The Future of OpenShift and Docker Containers

This blog post originally appeared in the OpenShift development mailing list

A few months ago, Docker (then dotCloud) and Red Hat announced a partnership to collaborate around Docker, the excellent container management solution for Linux. At the time, the OpenShift team was heads down working on our 2.0 release, but we were already thinking about how we could use Docker to take application development and deployment on OpenShift to the next level.

For those who aren’t yet familiar with Docker, it takes the power of Linux containers (the ability to isolate software on a Linux system so that it can’t see other software), pairs them with an efficient file system abstraction for delivering the exact libraries you need to any server, and then makes it all ridiculously easy to use.

This gets to the heart of platform as a service – giving developers deep control over their stack (whether it’s JBoss, LAMP, Rails, or Python), and making it easy to control when and how changes are made. In addition, properly secured Docker containers can do things that were previously difficult to enable, like installing RPMs per container and changing system owned config files.

Some of the scenarios we think might matter to all of us are:

When building cartridges:

  • Make it easier to create cartridges
    • Make it possible to use RPMs and other packaging formats to do so
    • Make it easier to manage the processes in the cartridge
  • Make it easier to reuse cartridges others have written
    • Take an existing Docker image and easily turn it into a cartridge
  • Be able to take existing environments and make those into a cartridge
  • Be able to redistribute your cartridges to others easily

Inside an application:

  • Run arbitrary Docker images as new gears
  • Be able to roll back everything relevant to your application, including cartridge versions and security updates
  • Be able to use the same version of your entire “stack” (cartridge, libraries, and your source code) in a test environment and then move it to production
  • Run the same copy of your gear (your app, plus cartridges) in your local installation of OpenShift and in a cloud deployment of OpenShift

As an administrator:

  • Be able to manage when security updates are pushed out to user’s applications
  • Easily manage the set of cartridges that matter to my organization – whether they are coming from upstream, from the community, or from partners and vendors.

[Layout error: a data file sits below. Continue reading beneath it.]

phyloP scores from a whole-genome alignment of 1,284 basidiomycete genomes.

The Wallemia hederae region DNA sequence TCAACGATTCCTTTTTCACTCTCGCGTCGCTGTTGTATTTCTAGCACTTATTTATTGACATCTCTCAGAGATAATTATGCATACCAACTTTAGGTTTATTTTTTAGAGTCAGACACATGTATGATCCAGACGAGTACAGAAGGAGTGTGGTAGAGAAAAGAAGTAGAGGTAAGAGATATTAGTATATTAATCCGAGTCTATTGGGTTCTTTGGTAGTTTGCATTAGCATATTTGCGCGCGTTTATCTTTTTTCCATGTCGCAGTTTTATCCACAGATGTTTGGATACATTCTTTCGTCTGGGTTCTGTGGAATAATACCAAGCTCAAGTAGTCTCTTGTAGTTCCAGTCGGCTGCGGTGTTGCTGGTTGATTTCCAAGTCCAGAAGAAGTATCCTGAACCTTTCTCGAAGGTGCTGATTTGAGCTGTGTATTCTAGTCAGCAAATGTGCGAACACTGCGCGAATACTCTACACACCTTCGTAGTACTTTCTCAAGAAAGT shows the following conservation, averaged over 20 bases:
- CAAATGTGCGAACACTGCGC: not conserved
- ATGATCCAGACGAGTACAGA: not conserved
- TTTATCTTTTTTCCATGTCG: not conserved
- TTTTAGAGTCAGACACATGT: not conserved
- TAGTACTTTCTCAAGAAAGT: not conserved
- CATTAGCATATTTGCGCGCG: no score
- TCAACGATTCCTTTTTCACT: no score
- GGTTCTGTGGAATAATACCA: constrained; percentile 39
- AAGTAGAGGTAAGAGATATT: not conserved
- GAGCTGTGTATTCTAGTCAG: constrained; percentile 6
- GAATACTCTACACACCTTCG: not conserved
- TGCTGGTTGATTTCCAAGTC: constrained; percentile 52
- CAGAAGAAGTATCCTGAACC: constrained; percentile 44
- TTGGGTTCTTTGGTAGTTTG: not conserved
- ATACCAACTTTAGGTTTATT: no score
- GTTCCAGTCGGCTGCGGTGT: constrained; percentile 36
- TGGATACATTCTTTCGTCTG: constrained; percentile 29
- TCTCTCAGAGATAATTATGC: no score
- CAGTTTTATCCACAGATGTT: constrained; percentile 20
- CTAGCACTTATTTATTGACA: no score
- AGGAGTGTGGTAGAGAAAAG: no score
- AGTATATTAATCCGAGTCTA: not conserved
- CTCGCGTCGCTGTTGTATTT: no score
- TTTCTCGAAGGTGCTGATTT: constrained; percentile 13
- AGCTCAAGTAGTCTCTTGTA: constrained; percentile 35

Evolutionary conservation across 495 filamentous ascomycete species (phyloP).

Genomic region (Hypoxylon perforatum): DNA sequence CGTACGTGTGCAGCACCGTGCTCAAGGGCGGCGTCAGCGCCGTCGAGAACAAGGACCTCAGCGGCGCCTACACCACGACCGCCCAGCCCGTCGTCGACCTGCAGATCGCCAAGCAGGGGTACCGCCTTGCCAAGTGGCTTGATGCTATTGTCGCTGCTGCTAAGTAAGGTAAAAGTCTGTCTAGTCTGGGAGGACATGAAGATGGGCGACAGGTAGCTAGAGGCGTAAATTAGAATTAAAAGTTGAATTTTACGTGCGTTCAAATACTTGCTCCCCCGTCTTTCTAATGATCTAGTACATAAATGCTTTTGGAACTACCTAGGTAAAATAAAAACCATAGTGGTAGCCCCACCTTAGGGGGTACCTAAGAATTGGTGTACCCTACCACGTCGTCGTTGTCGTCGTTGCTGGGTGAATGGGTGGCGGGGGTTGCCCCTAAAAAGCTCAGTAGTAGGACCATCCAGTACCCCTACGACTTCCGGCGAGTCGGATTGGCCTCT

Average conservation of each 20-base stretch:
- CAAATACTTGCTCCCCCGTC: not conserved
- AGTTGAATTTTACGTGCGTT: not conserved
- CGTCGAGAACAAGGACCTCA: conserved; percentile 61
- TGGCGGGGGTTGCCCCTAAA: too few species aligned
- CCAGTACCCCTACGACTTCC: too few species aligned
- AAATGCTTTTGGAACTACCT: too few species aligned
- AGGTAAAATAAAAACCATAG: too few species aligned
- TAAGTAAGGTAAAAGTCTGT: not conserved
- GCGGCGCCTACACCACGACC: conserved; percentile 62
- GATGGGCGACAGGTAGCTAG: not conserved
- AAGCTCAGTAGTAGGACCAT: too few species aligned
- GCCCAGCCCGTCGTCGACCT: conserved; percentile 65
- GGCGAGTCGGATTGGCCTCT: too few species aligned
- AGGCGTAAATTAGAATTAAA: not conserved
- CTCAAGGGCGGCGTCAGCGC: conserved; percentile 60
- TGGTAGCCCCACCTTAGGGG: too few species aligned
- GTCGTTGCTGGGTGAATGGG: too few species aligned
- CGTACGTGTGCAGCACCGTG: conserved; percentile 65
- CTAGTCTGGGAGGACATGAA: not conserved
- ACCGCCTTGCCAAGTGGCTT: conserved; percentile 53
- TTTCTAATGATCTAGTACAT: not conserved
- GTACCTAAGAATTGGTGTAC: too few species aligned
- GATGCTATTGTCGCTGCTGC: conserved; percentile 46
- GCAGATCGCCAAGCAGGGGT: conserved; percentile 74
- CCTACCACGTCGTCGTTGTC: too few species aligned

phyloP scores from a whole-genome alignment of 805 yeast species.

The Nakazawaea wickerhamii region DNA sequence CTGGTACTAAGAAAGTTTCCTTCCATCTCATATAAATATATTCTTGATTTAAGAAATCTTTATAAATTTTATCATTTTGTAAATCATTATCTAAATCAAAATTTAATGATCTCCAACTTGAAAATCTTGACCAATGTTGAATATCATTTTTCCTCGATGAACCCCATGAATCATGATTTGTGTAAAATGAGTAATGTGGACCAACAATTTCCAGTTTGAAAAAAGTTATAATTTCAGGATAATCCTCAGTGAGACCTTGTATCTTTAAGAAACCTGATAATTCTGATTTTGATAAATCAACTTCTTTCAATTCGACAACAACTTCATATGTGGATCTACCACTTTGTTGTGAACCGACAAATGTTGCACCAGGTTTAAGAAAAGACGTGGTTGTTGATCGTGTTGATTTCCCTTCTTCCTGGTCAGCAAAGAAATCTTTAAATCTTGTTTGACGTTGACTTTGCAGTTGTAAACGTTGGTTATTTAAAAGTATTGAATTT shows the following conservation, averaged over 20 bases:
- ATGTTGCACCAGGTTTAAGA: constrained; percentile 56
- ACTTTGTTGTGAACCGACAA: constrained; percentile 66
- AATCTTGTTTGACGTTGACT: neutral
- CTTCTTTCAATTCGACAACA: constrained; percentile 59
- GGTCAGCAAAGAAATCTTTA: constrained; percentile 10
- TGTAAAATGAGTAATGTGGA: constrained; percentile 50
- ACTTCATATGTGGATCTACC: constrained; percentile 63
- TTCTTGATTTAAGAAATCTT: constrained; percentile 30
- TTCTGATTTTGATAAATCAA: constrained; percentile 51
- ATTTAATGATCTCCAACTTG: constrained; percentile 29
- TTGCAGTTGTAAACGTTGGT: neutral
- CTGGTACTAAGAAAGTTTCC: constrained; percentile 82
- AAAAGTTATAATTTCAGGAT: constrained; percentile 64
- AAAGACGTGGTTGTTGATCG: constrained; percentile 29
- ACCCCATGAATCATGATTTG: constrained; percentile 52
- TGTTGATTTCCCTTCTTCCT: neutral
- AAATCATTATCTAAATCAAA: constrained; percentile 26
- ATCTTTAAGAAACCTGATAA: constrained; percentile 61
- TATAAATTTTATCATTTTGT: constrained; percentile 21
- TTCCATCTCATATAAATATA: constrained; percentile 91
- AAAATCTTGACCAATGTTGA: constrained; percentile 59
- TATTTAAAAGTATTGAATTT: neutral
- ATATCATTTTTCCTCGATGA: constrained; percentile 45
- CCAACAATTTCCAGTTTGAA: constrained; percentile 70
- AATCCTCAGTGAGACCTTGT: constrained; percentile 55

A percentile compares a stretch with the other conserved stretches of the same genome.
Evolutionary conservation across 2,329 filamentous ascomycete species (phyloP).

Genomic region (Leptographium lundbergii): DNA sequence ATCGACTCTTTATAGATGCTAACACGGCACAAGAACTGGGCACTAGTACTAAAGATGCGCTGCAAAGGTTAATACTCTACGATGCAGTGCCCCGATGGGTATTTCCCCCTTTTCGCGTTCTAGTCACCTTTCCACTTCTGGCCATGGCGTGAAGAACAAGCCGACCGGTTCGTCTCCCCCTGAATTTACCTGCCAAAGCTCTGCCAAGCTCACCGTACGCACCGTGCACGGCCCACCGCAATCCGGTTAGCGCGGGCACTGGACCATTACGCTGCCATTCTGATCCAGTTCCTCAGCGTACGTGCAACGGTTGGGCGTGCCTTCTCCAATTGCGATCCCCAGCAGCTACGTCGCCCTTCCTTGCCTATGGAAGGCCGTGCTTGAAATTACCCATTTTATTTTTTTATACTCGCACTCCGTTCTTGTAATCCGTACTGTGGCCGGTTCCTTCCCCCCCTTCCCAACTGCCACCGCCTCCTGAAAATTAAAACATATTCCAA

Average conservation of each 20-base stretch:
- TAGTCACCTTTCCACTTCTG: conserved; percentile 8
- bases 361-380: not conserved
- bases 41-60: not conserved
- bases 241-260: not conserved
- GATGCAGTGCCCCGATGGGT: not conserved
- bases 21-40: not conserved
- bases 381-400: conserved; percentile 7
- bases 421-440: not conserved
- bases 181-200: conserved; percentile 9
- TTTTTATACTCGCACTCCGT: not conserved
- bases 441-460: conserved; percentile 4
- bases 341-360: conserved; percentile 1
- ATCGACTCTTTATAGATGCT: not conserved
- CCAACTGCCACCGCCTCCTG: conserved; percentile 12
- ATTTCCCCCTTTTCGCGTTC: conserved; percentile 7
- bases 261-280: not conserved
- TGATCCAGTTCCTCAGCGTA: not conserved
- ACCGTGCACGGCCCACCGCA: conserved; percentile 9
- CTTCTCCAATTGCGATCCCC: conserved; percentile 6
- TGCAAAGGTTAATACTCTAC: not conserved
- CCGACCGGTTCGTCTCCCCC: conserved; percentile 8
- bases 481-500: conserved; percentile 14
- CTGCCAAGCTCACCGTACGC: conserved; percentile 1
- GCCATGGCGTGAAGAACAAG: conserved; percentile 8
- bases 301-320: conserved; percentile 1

• Integrate existing organizational build processes into OpenShift without pain

We think there is a great opportunity to take aspects of Docker that are appealing to deployers, and the lifecycle integration that OpenShift cartridges provide (source, build, event hooks, and port metadata), to improve both for everyone. What might a marriage of Docker images and cartridges look like? One possible model is as follows:

A cartridge is a Docker image with enough extra metadata for OpenShift to:

  • Provide a template/example repo for a Git repository if necessary
  • Build your source
  • Deploy your source
  • And connect a container (a gear) running that image with other containers in your app

A deployed cartridge is a Docker image with a built version of your source code.

To create it, OpenShift would:

  • Start a container running the cartridge image
  • Inject your source code
  • Invoke a script in the cartridge that will do any build and deployment steps necessary
  • And save the resulting Docker container as a new image

A gear is a Docker container based on your deployed cartridge image, running on an OpenShift node

  • That is managed in bulk by existing administrative tools
  • That is secured and supported by the Red Hat kernel teams
  • That is deeply integrated into existing Linux toolchains

I invite everyone who is a user, developer, cartridge author, or administrator of OpenShift (whether you have experience with Docker or not) to help map out how cartridges can get even better. An early draft of the Docker Cartridges PEP is available for public discussion and we would like to explore different ways of using Docker to build cartridges – I’ve started some very simple examples (ruby, buildpack, and a simple db) and I’m hoping as a community we can draft many more.

This mailing list and the public IRC channel #openshift-dev on freenode are as always the best place to discuss, ask questions, and make suggestions. I’m excited to start exploring this as a community.

Want to dive in? Check out some of our previous posts on Docker:

Comments are closed.